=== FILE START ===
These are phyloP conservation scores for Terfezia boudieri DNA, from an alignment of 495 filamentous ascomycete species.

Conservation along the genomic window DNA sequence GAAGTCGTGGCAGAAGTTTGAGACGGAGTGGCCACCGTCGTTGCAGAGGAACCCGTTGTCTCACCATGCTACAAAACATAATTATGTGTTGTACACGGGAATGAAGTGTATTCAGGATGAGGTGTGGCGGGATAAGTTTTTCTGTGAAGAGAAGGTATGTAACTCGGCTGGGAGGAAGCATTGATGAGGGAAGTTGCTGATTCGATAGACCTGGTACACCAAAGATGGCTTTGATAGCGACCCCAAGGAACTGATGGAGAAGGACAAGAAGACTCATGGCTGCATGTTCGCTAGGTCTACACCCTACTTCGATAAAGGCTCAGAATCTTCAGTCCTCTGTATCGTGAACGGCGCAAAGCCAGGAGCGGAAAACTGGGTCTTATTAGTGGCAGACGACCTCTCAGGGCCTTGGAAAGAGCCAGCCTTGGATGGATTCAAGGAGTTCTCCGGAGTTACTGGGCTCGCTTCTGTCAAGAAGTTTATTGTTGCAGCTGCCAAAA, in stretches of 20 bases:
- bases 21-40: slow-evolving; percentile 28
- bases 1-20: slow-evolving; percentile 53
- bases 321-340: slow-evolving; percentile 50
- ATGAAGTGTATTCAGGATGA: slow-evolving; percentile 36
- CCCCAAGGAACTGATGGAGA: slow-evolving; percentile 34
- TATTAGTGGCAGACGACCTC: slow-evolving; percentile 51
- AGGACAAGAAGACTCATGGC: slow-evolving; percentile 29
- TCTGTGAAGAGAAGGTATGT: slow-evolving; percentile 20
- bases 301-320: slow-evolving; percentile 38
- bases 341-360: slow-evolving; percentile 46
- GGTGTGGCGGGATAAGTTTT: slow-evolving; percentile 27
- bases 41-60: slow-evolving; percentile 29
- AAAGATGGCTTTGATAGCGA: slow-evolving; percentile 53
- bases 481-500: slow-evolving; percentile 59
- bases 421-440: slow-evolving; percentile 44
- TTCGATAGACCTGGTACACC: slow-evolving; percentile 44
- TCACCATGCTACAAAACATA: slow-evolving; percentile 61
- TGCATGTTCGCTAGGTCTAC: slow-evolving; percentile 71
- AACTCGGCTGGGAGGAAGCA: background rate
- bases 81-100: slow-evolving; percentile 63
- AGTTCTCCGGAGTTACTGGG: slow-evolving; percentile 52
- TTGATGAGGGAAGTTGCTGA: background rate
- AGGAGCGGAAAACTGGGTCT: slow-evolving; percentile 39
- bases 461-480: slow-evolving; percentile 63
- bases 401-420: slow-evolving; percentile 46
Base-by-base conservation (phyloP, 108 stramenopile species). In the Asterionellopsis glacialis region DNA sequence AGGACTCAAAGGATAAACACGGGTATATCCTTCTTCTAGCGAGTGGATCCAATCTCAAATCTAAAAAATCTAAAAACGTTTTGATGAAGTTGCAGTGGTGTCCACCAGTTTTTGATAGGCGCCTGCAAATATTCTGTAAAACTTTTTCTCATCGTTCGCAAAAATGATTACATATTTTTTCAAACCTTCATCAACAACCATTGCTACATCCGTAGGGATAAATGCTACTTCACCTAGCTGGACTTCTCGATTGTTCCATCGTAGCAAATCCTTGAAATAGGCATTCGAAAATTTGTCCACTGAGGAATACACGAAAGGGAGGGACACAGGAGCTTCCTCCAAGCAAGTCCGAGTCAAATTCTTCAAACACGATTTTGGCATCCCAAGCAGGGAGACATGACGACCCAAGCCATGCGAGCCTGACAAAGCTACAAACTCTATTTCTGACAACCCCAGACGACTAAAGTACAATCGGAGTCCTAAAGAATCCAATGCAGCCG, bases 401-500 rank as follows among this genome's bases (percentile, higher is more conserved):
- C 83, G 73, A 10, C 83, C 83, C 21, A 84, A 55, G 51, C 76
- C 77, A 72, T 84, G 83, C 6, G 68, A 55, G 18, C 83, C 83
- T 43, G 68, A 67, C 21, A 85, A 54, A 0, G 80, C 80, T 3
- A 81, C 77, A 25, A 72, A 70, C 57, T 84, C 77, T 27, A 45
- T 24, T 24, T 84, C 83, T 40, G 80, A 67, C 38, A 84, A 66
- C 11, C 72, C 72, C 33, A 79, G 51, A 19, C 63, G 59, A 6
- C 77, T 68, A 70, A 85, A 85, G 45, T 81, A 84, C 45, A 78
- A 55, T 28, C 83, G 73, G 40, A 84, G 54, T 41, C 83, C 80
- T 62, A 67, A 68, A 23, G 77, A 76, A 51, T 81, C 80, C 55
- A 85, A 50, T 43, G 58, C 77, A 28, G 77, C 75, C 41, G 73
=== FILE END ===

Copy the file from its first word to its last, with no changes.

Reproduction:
These are phyloP conservation scores for Terfezia boudieri DNA, from an alignment of 495 filamentous ascomycete species.

Conservation along the genomic window DNA sequence GAAGTCGTGGCAGAAGTTTGAGACGGAGTGGCCACCGTCGTTGCAGAGGAACCCGTTGTCTCACCATGCTACAAAACATAATTATGTGTTGTACACGGGAATGAAGTGTATTCAGGATGAGGTGTGGCGGGATAAGTTTTTCTGTGAAGAGAAGGTATGTAACTCGGCTGGGAGGAAGCATTGATGAGGGAAGTTGCTGATTCGATAGACCTGGTACACCAAAGATGGCTTTGATAGCGACCCCAAGGAACTGATGGAGAAGGACAAGAAGACTCATGGCTGCATGTTCGCTAGGTCTACACCCTACTTCGATAAAGGCTCAGAATCTTCAGTCCTCTGTATCGTGAACGGCGCAAAGCCAGGAGCGGAAAACTGGGTCTTATTAGTGGCAGACGACCTCTCAGGGCCTTGGAAAGAGCCAGCCTTGGATGGATTCAAGGAGTTCTCCGGAGTTACTGGGCTCGCTTCTGTCAAGAAGTTTATTGTTGCAGCTGCCAAAA, in stretches of 20 bases:
- bases 21-40: slow-evolving; percentile 28
- bases 1-20: slow-evolving; percentile 53
- bases 321-340: slow-evolving; percentile 50
- ATGAAGTGTATTCAGGATGA: slow-evolving; percentile 36
- CCCCAAGGAACTGATGGAGA: slow-evolving; percentile 34
- TATTAGTGGCAGACGACCTC: slow-evolving; percentile 51
- AGGACAAGAAGACTCATGGC: slow-evolving; percentile 29
- TCTGTGAAGAGAAGGTATGT: slow-evolving; percentile 20
- bases 301-320: slow-evolving; percentile 38
- bases 341-360: slow-evolving; percentile 46
- GGTGTGGCGGGATAAGTTTT: slow-evolving; percentile 27
- bases 41-60: slow-evolving; percentile 29
- AAAGATGGCTTTGATAGCGA: slow-evolving; percentile 53
- bases 481-500: slow-evolving; percentile 59
- bases 421-440: slow-evolving; percentile 44
- TTCGATAGACCTGGTACACC: slow-evolving; percentile 44
- TCACCATGCTACAAAACATA: slow-evolving; percentile 61
- TGCATGTTCGCTAGGTCTAC: slow-evolving; percentile 71
- AACTCGGCTGGGAGGAAGCA: background rate
- bases 81-100: slow-evolving; percentile 63
- AGTTCTCCGGAGTTACTGGG: slow-evolving; percentile 52
- TTGATGAGGGAAGTTGCTGA: background rate
- AGGAGCGGAAAACTGGGTCT: slow-evolving; percentile 39
- bases 461-480: slow-evolving; percentile 63
- bases 401-420: slow-evolving; percentile 46
Base-by-base conservation (phyloP, 108 stramenopile species). In the Asterionellopsis glacialis region DNA sequence AGGACTCAAAGGATAAACACGGGTATATCCTTCTTCTAGCGAGTGGATCCAATCTCAAATCTAAAAAATCTAAAAACGTTTTGATGAAGTTGCAGTGGTGTCCACCAGTTTTTGATAGGCGCCTGCAAATATTCTGTAAAACTTTTTCTCATCGTTCGCAAAAATGATTACATATTTTTTCAAACCTTCATCAACAACCATTGCTACATCCGTAGGGATAAATGCTACTTCACCTAGCTGGACTTCTCGATTGTTCCATCGTAGCAAATCCTTGAAATAGGCATTCGAAAATTTGTCCACTGAGGAATACACGAAAGGGAGGGACACAGGAGCTTCCTCCAAGCAAGTCCGAGTCAAATTCTTCAAACACGATTTTGGCATCCCAAGCAGGGAGACATGACGACCCAAGCCATGCGAGCCTGACAAAGCTACAAACTCTATTTCTGACAACCCCAGACGACTAAAGTACAATCGGAGTCCTAAAGAATCCAATGCAGCCG, bases 401-500 rank as follows among this genome's bases (percentile, higher is more conserved):
- C 83, G 73, A 10, C 83, C 83, C 21, A 84, A 55, G 51, C 76
- C 77, A 72, T 84, G 83, C 6, G 68, A 55, G 18, C 83, C 83
- T 43, G 68, A 67, C 21, A 85, A 54, A 0, G 80, C 80, T 3
- A 81, C 77, A 25, A 72, A 70, C 57, T 84, C 77, T 27, A 45
- T 24, T 24, T 84, C 83, T 40, G 80, A 67, C 38, A 84, A 66
- C 11, C 72, C 72, C 33, A 79, G 51, A 19, C 63, G 59, A 6
- C 77, T 68, A 70, A 85, A 85, G 45, T 81, A 84, C 45, A 78
- A 55, T 28, C 83, G 73, G 40, A 84, G 54, T 41, C 83, C 80
- T 62, A 67, A 68, A 23, G 77, A 76, A 51, T 81, C 80, C 55
- A 85, A 50, T 43, G 58, C 77, A 28, G 77, C 75, C 41, G 73